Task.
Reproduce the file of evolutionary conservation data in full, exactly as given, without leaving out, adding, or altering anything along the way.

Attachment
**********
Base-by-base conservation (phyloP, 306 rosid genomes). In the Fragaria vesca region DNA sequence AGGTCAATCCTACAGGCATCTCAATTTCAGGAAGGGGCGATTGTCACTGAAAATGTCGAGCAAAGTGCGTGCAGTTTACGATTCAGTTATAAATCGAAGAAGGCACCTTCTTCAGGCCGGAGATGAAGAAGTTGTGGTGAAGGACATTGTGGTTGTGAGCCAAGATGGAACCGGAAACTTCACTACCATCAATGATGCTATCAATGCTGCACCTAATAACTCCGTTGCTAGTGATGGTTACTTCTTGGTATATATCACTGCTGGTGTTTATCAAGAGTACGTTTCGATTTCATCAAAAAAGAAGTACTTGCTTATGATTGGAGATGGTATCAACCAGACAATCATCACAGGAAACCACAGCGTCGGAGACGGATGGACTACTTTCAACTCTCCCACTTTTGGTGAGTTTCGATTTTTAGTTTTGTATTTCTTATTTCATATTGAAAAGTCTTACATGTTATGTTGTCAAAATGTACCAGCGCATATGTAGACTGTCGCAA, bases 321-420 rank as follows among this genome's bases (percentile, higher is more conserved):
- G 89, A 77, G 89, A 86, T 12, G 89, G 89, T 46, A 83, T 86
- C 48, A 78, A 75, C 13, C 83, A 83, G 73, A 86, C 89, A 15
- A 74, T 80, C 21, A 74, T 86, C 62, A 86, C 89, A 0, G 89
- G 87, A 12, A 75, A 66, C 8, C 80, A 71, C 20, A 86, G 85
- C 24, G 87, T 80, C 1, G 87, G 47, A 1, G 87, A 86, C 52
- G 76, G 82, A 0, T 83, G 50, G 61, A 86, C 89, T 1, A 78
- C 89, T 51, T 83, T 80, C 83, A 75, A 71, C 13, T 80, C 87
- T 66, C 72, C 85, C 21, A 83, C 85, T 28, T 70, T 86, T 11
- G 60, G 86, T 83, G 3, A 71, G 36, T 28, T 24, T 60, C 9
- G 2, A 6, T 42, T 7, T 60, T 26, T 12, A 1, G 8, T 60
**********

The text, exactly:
Base-by-base conservation (phyloP, 306 rosid genomes). In the Fragaria vesca region DNA sequence AGGTCAATCCTACAGGCATCTCAATTTCAGGAAGGGGCGATTGTCACTGAAAATGTCGAGCAAAGTGCGTGCAGTTTACGATTCAGTTATAAATCGAAGAAGGCACCTTCTTCAGGCCGGAGATGAAGAAGTTGTGGTGAAGGACATTGTGGTTGTGAGCCAAGATGGAACCGGAAACTTCACTACCATCAATGATGCTATCAATGCTGCACCTAATAACTCCGTTGCTAGTGATGGTTACTTCTTGGTATATATCACTGCTGGTGTTTATCAAGAGTACGTTTCGATTTCATCAAAAAAGAAGTACTTGCTTATGATTGGAGATGGTATCAACCAGACAATCATCACAGGAAACCACAGCGTCGGAGACGGATGGACTACTTTCAACTCTCCCACTTTTGGTGAGTTTCGATTTTTAGTTTTGTATTTCTTATTTCATATTGAAAAGTCTTACATGTTATGTTGTCAAAATGTACCAGCGCATATGTAGACTGTCGCAA, bases 321-420 rank as follows among this genome's bases (percentile, higher is more conserved):
- G 89, A 77, G 89, A 86, T 12, G 89, G 89, T 46, A 83, T 86
- C 48, A 78, A 75, C 13, C 83, A 83, G 73, A 86, C 89, A 15
- A 74, T 80, C 21, A 74, T 86, C 62, A 86, C 89, A 0, G 89
- G 87, A 12, A 75, A 66, C 8, C 80, A 71, C 20, A 86, G 85
- C 24, G 87, T 80, C 1, G 87, G 47, A 1, G 87, A 86, C 52
- G 76, G 82, A 0, T 83, G 50, G 61, A 86, C 89, T 1, A 78
- C 89, T 51, T 83, T 80, C 83, A 75, A 71, C 13, T 80, C 87
- T 66, C 72, C 85, C 21, A 83, C 85, T 28, T 70, T 86, T 11
- G 60, G 86, T 83, G 3, A 71, G 36, T 28, T 24, T 60, C 9
- G 2, A 6, T 42, T 7, T 60, T 26, T 12, A 1, G 8, T 60